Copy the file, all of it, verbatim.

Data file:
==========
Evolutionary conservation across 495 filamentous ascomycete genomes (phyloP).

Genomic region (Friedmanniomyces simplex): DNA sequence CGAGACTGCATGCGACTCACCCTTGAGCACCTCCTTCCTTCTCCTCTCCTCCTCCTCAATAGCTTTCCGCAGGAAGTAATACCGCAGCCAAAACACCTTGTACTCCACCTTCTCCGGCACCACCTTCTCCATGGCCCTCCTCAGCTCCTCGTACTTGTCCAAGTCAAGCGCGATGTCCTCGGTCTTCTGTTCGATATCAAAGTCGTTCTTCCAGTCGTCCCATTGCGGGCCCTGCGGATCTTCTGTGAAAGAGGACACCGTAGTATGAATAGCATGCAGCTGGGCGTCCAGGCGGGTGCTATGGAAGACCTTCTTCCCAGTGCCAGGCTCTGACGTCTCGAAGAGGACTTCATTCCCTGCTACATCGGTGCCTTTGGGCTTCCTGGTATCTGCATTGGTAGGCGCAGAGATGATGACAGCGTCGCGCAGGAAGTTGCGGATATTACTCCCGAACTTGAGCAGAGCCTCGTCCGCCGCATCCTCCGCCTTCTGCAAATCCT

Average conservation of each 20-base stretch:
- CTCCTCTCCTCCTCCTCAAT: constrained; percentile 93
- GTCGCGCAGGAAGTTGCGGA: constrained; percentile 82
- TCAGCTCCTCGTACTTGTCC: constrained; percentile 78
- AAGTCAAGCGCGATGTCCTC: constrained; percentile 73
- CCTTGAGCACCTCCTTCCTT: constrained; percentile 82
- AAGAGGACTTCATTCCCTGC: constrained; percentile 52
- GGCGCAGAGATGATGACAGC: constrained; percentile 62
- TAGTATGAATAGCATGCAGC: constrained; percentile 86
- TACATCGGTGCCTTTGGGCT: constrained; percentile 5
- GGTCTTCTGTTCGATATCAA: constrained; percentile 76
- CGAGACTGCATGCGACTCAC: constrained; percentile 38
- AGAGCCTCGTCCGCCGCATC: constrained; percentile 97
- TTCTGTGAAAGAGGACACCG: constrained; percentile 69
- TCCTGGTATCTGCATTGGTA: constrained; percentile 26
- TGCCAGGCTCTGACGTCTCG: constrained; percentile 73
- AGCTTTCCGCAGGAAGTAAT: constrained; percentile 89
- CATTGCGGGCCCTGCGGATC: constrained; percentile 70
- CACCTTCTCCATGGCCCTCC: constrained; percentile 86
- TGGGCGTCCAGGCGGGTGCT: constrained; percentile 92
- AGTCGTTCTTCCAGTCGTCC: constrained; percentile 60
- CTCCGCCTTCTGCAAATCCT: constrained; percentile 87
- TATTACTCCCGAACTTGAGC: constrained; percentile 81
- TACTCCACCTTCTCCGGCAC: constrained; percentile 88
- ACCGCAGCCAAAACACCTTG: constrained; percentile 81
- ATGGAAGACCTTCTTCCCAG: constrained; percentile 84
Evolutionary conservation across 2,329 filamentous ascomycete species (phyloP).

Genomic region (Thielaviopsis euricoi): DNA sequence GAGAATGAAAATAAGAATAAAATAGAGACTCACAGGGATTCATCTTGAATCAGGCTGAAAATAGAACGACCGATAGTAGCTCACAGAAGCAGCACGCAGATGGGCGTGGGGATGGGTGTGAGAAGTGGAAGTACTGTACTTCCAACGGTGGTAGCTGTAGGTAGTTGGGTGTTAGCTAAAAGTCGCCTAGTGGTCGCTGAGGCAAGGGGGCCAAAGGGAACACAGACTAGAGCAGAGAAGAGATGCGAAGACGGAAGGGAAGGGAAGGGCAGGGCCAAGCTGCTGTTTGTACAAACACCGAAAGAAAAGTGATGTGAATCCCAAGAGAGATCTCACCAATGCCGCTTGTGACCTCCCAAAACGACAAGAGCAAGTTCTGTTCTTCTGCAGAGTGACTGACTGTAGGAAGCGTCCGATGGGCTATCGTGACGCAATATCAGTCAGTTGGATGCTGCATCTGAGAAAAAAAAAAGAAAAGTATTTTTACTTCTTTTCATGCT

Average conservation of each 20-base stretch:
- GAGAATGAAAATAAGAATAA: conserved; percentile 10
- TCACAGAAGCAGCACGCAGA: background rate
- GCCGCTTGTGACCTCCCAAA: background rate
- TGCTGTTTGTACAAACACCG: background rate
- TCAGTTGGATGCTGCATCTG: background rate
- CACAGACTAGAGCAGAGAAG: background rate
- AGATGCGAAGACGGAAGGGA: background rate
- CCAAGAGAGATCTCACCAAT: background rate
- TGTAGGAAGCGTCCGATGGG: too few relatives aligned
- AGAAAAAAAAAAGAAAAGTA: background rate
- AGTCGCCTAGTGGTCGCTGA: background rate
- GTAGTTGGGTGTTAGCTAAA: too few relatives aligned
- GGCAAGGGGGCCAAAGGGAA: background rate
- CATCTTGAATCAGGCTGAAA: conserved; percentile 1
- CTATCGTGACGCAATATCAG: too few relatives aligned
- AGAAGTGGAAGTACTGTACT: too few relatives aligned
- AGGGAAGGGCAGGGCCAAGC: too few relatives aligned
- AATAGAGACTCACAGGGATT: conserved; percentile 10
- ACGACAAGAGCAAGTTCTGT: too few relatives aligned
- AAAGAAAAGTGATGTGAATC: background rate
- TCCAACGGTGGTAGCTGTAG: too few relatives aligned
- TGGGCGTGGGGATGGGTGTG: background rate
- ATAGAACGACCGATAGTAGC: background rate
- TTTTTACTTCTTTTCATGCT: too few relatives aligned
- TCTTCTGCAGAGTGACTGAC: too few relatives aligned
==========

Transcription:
Evolutionary conservation across 495 filamentous ascomycete genomes (phyloP).

Genomic region (Friedmanniomyces simplex): DNA sequence CGAGACTGCATGCGACTCACCCTTGAGCACCTCCTTCCTTCTCCTCTCCTCCTCCTCAATAGCTTTCCGCAGGAAGTAATACCGCAGCCAAAACACCTTGTACTCCACCTTCTCCGGCACCACCTTCTCCATGGCCCTCCTCAGCTCCTCGTACTTGTCCAAGTCAAGCGCGATGTCCTCGGTCTTCTGTTCGATATCAAAGTCGTTCTTCCAGTCGTCCCATTGCGGGCCCTGCGGATCTTCTGTGAAAGAGGACACCGTAGTATGAATAGCATGCAGCTGGGCGTCCAGGCGGGTGCTATGGAAGACCTTCTTCCCAGTGCCAGGCTCTGACGTCTCGAAGAGGACTTCATTCCCTGCTACATCGGTGCCTTTGGGCTTCCTGGTATCTGCATTGGTAGGCGCAGAGATGATGACAGCGTCGCGCAGGAAGTTGCGGATATTACTCCCGAACTTGAGCAGAGCCTCGTCCGCCGCATCCTCCGCCTTCTGCAAATCCT

Average conservation of each 20-base stretch:
- CTCCTCTCCTCCTCCTCAAT: constrained; percentile 93
- GTCGCGCAGGAAGTTGCGGA: constrained; percentile 82
- TCAGCTCCTCGTACTTGTCC: constrained; percentile 78
- AAGTCAAGCGCGATGTCCTC: constrained; percentile 73
- CCTTGAGCACCTCCTTCCTT: constrained; percentile 82
- AAGAGGACTTCATTCCCTGC: constrained; percentile 52
- GGCGCAGAGATGATGACAGC: constrained; percentile 62
- TAGTATGAATAGCATGCAGC: constrained; percentile 86
- TACATCGGTGCCTTTGGGCT: constrained; percentile 5
- GGTCTTCTGTTCGATATCAA: constrained; percentile 76
- CGAGACTGCATGCGACTCAC: constrained; percentile 38
- AGAGCCTCGTCCGCCGCATC: constrained; percentile 97
- TTCTGTGAAAGAGGACACCG: constrained; percentile 69
- TCCTGGTATCTGCATTGGTA: constrained; percentile 26
- TGCCAGGCTCTGACGTCTCG: constrained; percentile 73
- AGCTTTCCGCAGGAAGTAAT: constrained; percentile 89
- CATTGCGGGCCCTGCGGATC: constrained; percentile 70
- CACCTTCTCCATGGCCCTCC: constrained; percentile 86
- TGGGCGTCCAGGCGGGTGCT: constrained; percentile 92
- AGTCGTTCTTCCAGTCGTCC: constrained; percentile 60
- CTCCGCCTTCTGCAAATCCT: constrained; percentile 87
- TATTACTCCCGAACTTGAGC: constrained; percentile 81
- TACTCCACCTTCTCCGGCAC: constrained; percentile 88
- ACCGCAGCCAAAACACCTTG: constrained; percentile 81
- ATGGAAGACCTTCTTCCCAG: constrained; percentile 84
Evolutionary conservation across 2,329 filamentous ascomycete species (phyloP).

Genomic region (Thielaviopsis euricoi): DNA sequence GAGAATGAAAATAAGAATAAAATAGAGACTCACAGGGATTCATCTTGAATCAGGCTGAAAATAGAACGACCGATAGTAGCTCACAGAAGCAGCACGCAGATGGGCGTGGGGATGGGTGTGAGAAGTGGAAGTACTGTACTTCCAACGGTGGTAGCTGTAGGTAGTTGGGTGTTAGCTAAAAGTCGCCTAGTGGTCGCTGAGGCAAGGGGGCCAAAGGGAACACAGACTAGAGCAGAGAAGAGATGCGAAGACGGAAGGGAAGGGAAGGGCAGGGCCAAGCTGCTGTTTGTACAAACACCGAAAGAAAAGTGATGTGAATCCCAAGAGAGATCTCACCAATGCCGCTTGTGACCTCCCAAAACGACAAGAGCAAGTTCTGTTCTTCTGCAGAGTGACTGACTGTAGGAAGCGTCCGATGGGCTATCGTGACGCAATATCAGTCAGTTGGATGCTGCATCTGAGAAAAAAAAAAGAAAAGTATTTTTACTTCTTTTCATGCT

Average conservation of each 20-base stretch:
- GAGAATGAAAATAAGAATAA: conserved; percentile 10
- TCACAGAAGCAGCACGCAGA: background rate
- GCCGCTTGTGACCTCCCAAA: background rate
- TGCTGTTTGTACAAACACCG: background rate
- TCAGTTGGATGCTGCATCTG: background rate
- CACAGACTAGAGCAGAGAAG: background rate
- AGATGCGAAGACGGAAGGGA: background rate
- CCAAGAGAGATCTCACCAAT: background rate
- TGTAGGAAGCGTCCGATGGG: too few relatives aligned
- AGAAAAAAAAAAGAAAAGTA: background rate
- AGTCGCCTAGTGGTCGCTGA: background rate
- GTAGTTGGGTGTTAGCTAAA: too few relatives aligned
- GGCAAGGGGGCCAAAGGGAA: background rate
- CATCTTGAATCAGGCTGAAA: conserved; percentile 1
- CTATCGTGACGCAATATCAG: too few relatives aligned
- AGAAGTGGAAGTACTGTACT: too few relatives aligned
- AGGGAAGGGCAGGGCCAAGC: too few relatives aligned
- AATAGAGACTCACAGGGATT: conserved; percentile 10
- ACGACAAGAGCAAGTTCTGT: too few relatives aligned
- AAAGAAAAGTGATGTGAATC: background rate
- TCCAACGGTGGTAGCTGTAG: too few relatives aligned
- TGGGCGTGGGGATGGGTGTG: background rate
- ATAGAACGACCGATAGTAGC: background rate
- TTTTTACTTCTTTTCATGCT: too few relatives aligned
- TCTTCTGCAGAGTGACTGAC: too few relatives aligned